- The case is too complex or difficult or you do not have the relevant skills and experience.
There may be other reasonable reasons for refusing to provide a service.
Further guidance about refusing work can be found on our website.
10.5 Case fees
From 1 April 2013, all firms that the Legal Ombudsman investigates will incur a £400 case fee.
If a firm follows a reasonable first-tier complaints process, the Ombudsman may waive this fee. For this reason, it is important that you follow your complaints handling procedure fully and offer compensation where appropriate. Even if you don’t feel a complaint is justified, you should still ensure that you follow your complaints procedure. The Legal Ombudsman will not waive a case fee where it finds you have not handled a complaint properly, even if that the complaint is found to be unjustified.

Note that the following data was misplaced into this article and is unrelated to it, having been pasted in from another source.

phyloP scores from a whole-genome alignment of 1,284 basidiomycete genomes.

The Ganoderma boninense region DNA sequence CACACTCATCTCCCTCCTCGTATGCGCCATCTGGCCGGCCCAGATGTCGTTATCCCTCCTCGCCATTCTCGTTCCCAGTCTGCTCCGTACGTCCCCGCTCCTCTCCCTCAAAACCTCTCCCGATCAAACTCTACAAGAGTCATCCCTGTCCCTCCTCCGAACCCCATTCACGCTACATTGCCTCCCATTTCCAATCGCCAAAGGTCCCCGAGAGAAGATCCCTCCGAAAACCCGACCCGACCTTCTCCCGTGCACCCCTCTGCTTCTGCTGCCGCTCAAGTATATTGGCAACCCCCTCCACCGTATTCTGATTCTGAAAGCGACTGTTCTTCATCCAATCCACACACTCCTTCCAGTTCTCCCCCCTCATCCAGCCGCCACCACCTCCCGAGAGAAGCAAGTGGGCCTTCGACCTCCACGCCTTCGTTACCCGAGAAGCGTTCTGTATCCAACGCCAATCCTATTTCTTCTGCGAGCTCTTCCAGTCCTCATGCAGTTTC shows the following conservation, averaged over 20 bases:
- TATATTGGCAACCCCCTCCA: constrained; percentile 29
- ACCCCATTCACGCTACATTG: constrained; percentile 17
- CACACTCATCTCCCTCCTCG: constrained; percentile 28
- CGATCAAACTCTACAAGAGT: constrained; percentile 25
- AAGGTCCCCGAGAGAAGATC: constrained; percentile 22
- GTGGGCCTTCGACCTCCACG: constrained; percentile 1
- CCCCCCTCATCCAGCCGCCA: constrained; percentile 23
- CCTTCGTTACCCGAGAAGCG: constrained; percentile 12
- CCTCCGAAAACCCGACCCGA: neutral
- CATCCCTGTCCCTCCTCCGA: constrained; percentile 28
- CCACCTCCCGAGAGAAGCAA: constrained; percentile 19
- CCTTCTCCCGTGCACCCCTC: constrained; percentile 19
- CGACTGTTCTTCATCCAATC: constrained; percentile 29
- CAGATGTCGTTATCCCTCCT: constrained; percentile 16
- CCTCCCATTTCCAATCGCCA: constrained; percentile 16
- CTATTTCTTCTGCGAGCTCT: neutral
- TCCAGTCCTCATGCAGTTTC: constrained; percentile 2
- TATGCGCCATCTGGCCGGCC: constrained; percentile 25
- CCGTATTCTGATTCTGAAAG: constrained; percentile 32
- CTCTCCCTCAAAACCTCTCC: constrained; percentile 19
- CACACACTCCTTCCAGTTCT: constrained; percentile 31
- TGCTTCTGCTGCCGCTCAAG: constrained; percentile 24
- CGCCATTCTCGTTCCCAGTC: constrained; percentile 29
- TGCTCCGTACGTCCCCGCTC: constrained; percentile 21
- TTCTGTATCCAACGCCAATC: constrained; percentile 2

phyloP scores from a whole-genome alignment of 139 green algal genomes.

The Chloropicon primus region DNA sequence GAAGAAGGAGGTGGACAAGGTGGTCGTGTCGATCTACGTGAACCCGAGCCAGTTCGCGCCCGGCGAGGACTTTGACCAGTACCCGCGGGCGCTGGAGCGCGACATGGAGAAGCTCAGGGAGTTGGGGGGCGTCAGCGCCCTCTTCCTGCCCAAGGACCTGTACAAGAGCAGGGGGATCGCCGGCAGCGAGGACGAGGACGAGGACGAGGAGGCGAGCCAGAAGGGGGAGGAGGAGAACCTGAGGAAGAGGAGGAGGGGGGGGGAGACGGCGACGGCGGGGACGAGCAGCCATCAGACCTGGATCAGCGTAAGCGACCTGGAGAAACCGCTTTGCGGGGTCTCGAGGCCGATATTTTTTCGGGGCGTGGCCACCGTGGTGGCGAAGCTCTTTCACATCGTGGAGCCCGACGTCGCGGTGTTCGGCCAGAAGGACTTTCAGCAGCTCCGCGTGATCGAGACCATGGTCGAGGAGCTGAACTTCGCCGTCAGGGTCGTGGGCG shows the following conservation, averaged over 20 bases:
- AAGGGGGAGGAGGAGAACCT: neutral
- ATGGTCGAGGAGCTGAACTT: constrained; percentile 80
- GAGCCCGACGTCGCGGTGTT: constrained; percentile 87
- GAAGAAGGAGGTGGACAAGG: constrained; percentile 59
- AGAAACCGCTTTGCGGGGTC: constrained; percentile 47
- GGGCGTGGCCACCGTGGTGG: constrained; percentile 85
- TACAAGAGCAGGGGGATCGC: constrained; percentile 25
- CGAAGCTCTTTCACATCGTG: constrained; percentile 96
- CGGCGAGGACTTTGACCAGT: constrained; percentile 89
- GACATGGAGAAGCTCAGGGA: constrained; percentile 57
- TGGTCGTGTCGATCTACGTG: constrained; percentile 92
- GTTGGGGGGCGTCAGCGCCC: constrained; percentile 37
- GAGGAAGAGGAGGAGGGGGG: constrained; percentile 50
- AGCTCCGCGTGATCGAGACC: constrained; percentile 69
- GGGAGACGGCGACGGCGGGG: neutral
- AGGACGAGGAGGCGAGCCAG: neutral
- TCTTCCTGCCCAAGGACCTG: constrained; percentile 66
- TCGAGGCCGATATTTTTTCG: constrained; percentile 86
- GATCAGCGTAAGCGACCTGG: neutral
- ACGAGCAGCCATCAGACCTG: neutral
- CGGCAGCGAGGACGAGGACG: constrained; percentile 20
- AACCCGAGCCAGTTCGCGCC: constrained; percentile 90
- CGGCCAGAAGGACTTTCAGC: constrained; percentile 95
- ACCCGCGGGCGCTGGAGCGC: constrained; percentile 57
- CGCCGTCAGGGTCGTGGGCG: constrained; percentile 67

11 More information
Lawyerline is a service run by the Law Society offering advice on client care and complaints handling. They can help you to avoid complaints, be proactive with client care, and effectively handle complaints if they arise. They can be contacted on 0870 606 2588 from 09:00 to 17:00 on weekdays or by email at[email protected].
11.2 Other Law Society products and services
- The Law Society’s CPD Centre offers information about client care and complaints management.
- Lexcel is our practice management standard, awarded to practices meeting the highest management and customer care standards.
- The Law Management Section offers support and training to members.
11.3 Other sources of information
The SRA’s Professional Ethics Helpline offers advice on conduct issues.
The Legal Ombudsman’s website also provides guidance on complaints handling. In particular: